There are many competing organizations that position themselves as representing the Jews of Europe.
Between the European Jewish Congress (a subsidiary of the World Jewish Congress), the European Jewish Parliament, the European Jewish Association, the Euro-Asian Jewish Congress and all of the national umbrella groups such as the Board of Deputies of British Jews and France’s CRIF, sometimes it seems as if there are too many to keep straight.
However, last September another group, based in Israel, was added to the list of organizations claiming to represent European Jewry in some capacity: the Jerusalem-based Israeli-Jewish Congress.
IJC CEO Michel Gourary, a Belgian immigrant to Israel, sat down over coffee with The Jerusalem Post to explain why Diaspora Jewry needs another group to represent it, and what differentiates the IJC from its contemporaries.
Why do we need an IJC when we have all these competing groups? First of all, we are an Israeli-Jewish congress, based in Israel, consisting of Israelis. We are not competing with any European organization, not at all. Our role is to say that we have many Israelis who are concerned by the fate of the Jewish communities abroad, especially in Europe, because Europe is at the frontline of all the anti-Semitic attacks and all the delegitimization attacks against Israel.
Basically, we came out and actualized the idea of the Israeli Forum, an initiative that I was part of about 15 years ago. The Israeli Forum, like the IJC, said very clearly that we would like to show that we have Israelis who are concerned about the Jewish communities abroad, because we are one people. [We are here] to reinforce and build a bridge between Israel and the Diaspora.
You mostly focus on Europe? For the moment yes, but in November we have a partnership with the General Assembly of the Jewish Federations of North America. We are a partner of the GA.
Why? Because we say we are with all the Jews.
Why especially Europe for the moment? Because Europe is the frontline of a lot of problems regarding anti-Semitism [such as the proposed] ban on circumcision and ritual slaughter, and delegitimization of Israel.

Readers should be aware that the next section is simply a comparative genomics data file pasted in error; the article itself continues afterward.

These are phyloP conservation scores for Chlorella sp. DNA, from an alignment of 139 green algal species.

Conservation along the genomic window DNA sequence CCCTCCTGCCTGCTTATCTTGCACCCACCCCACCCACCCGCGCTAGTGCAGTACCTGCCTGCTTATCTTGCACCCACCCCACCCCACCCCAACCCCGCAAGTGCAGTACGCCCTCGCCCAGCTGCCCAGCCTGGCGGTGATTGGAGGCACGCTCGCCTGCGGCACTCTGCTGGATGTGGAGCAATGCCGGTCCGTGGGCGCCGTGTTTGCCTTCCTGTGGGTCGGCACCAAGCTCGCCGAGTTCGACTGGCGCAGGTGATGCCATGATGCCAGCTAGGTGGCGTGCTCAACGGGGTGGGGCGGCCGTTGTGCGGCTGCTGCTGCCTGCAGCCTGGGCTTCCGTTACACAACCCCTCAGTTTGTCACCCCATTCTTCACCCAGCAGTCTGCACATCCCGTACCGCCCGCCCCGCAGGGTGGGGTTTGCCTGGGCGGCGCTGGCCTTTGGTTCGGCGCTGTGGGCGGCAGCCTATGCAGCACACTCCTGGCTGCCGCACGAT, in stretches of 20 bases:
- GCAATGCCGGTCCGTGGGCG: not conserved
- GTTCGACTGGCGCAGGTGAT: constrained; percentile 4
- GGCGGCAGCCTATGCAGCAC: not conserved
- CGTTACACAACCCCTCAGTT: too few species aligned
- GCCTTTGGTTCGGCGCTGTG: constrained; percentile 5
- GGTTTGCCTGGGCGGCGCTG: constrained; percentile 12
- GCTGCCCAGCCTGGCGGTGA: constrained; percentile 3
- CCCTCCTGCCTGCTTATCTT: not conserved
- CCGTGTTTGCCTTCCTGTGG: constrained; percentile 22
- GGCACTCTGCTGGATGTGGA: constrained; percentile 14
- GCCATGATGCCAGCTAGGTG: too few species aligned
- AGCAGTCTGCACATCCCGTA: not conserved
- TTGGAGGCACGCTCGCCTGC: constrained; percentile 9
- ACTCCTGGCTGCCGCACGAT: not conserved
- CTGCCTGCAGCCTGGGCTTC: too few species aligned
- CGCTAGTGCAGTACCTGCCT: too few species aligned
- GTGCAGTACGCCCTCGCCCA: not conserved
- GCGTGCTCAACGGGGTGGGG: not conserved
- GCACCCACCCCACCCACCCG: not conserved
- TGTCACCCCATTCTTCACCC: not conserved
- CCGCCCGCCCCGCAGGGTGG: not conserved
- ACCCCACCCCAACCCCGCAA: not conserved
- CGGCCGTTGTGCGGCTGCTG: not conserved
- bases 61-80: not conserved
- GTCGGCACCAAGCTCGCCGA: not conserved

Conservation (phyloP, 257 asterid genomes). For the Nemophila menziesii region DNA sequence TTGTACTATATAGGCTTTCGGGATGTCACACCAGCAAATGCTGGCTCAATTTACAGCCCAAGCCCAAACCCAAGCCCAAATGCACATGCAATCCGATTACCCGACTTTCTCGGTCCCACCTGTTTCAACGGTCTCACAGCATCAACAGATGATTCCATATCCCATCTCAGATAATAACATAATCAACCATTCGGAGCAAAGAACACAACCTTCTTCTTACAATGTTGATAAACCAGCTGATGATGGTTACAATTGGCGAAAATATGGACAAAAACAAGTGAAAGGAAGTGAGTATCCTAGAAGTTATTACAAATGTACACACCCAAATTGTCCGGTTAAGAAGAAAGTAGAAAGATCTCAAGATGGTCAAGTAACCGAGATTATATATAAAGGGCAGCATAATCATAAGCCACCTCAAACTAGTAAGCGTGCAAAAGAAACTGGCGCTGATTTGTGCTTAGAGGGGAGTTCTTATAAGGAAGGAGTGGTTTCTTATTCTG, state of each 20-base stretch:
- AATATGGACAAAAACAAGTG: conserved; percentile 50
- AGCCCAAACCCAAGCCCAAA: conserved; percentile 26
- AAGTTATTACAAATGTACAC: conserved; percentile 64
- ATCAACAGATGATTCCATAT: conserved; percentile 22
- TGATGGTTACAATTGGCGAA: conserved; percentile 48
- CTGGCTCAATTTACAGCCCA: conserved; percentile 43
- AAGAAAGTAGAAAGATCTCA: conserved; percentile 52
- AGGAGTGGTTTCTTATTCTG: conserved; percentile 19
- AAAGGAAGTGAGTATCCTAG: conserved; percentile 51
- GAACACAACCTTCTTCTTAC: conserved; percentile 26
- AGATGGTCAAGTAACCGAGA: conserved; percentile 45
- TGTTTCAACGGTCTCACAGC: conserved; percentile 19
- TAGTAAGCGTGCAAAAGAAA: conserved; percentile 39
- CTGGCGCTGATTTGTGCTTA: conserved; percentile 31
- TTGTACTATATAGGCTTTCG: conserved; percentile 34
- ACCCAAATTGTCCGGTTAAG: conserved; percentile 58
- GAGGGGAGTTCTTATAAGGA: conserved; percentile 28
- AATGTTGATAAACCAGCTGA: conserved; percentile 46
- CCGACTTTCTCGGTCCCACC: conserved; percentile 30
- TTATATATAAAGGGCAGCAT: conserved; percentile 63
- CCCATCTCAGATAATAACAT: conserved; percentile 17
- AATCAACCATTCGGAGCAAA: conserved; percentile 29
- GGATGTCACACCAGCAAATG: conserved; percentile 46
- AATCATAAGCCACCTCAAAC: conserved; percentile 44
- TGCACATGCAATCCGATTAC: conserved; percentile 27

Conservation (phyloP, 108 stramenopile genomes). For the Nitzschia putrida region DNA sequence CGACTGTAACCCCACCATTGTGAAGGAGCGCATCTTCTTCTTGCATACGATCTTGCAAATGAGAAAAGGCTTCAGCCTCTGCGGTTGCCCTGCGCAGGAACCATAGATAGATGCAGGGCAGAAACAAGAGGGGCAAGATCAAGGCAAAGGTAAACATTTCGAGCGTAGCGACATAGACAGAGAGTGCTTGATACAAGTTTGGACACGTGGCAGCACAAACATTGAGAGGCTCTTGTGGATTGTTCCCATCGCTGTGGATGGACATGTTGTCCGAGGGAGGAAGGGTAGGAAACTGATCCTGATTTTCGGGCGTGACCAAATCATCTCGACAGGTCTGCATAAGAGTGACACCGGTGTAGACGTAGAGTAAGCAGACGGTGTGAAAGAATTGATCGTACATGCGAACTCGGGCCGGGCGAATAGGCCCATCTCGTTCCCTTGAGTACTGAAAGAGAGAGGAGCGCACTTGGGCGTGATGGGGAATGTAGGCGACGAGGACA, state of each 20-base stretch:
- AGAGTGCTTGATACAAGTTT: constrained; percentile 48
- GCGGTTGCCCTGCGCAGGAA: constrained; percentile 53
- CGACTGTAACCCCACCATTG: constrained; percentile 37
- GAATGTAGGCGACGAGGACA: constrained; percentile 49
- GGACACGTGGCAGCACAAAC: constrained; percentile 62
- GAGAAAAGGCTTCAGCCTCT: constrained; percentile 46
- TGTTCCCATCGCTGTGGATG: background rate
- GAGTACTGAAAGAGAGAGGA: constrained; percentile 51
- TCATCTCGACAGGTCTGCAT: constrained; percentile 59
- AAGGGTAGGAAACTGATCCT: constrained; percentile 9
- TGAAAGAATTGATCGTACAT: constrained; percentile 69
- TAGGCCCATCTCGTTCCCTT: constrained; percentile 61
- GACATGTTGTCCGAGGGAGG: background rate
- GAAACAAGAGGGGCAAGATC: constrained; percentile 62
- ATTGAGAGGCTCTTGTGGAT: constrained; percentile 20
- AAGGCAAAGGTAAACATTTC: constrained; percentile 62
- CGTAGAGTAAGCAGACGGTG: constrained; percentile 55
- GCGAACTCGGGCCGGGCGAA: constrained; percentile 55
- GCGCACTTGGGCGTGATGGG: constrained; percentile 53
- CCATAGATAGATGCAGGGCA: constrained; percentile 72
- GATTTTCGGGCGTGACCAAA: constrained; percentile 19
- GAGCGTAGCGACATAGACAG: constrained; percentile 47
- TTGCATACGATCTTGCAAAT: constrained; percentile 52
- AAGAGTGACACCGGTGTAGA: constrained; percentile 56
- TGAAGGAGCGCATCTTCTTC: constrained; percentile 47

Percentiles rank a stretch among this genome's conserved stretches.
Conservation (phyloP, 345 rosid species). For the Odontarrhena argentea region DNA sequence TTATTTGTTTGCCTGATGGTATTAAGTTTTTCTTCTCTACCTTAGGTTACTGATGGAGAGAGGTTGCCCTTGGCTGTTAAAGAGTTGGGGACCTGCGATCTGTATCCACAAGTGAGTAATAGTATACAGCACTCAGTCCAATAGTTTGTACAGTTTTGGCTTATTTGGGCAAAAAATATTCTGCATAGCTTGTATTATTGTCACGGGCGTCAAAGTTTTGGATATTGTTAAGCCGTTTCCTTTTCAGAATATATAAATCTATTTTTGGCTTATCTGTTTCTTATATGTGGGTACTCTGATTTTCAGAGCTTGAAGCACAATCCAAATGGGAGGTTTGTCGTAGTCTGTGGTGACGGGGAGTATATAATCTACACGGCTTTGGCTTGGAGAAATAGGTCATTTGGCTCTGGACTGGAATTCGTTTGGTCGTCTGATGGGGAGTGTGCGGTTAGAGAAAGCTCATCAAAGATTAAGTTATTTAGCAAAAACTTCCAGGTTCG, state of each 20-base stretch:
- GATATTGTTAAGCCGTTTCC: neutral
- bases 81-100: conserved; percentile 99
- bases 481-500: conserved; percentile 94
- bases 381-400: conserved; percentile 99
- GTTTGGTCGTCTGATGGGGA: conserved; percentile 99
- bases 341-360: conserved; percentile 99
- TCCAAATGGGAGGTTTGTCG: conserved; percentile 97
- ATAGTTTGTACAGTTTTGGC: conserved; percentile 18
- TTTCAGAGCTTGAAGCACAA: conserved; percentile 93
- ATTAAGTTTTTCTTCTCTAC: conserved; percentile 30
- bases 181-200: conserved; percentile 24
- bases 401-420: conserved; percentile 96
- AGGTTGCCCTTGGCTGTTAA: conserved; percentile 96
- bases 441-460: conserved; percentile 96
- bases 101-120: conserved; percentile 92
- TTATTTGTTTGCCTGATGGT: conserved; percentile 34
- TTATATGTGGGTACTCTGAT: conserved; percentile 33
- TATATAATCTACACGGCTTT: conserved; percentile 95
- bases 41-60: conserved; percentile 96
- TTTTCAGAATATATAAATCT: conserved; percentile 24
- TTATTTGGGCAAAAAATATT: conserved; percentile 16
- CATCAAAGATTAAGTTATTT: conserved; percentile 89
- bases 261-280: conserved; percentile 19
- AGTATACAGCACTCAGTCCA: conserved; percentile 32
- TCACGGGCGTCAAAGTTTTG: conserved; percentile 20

You have approximately 700,000 Israelis who already have European citizenship, or who are entitled to get it, so we say this is the most natural link that we have [to European Jewry].
We are now in the 21st century.
What we said 20 years ago about Zionism and about emigrants and dual citizenship has changed. Do you know how many French citizens who are also Israeli citizens are voting in the French parliamentary elections? 70,000. Do you know how many Italian people voted for a representative of Italy? 11,000. You have at least two countries in Europe, France and Italy, that have deputies representing their citizens living in Israel.
Imagine all the kinds of leverage you can have in the global world.
One idea we are exploring now with MKs is that at some stage the Knesset can have two or three or four members representing Jews or Israelis living abroad.
A few years ago, I asked the French ambassador what France was doing to combat the missile attacks on French citizens in the South. He said, ‘You made a mistake, they are Israelis.’ ‘Mr. Ambassador,’ I said, ‘you have 10,000 French citizens living in the South.’ He said, ‘Wow, you are right,’ and that changed everything.
That is the type of leverage we can have. When [EU foreign policy chief] Baroness [Catherine] Ashton is coming here [we can do the same].
We would like to keep the IJC as a platform to build this bridge with Israelis’ former communities in Europe.
Will this be a member-based organization? For the first year it was based on professionals...
but we approached organizations representing new immigrants, and we invite them to a lot of our activities and hope to have an open membership.
All Israelis who would like to be involved and to be active, our doors are open to them.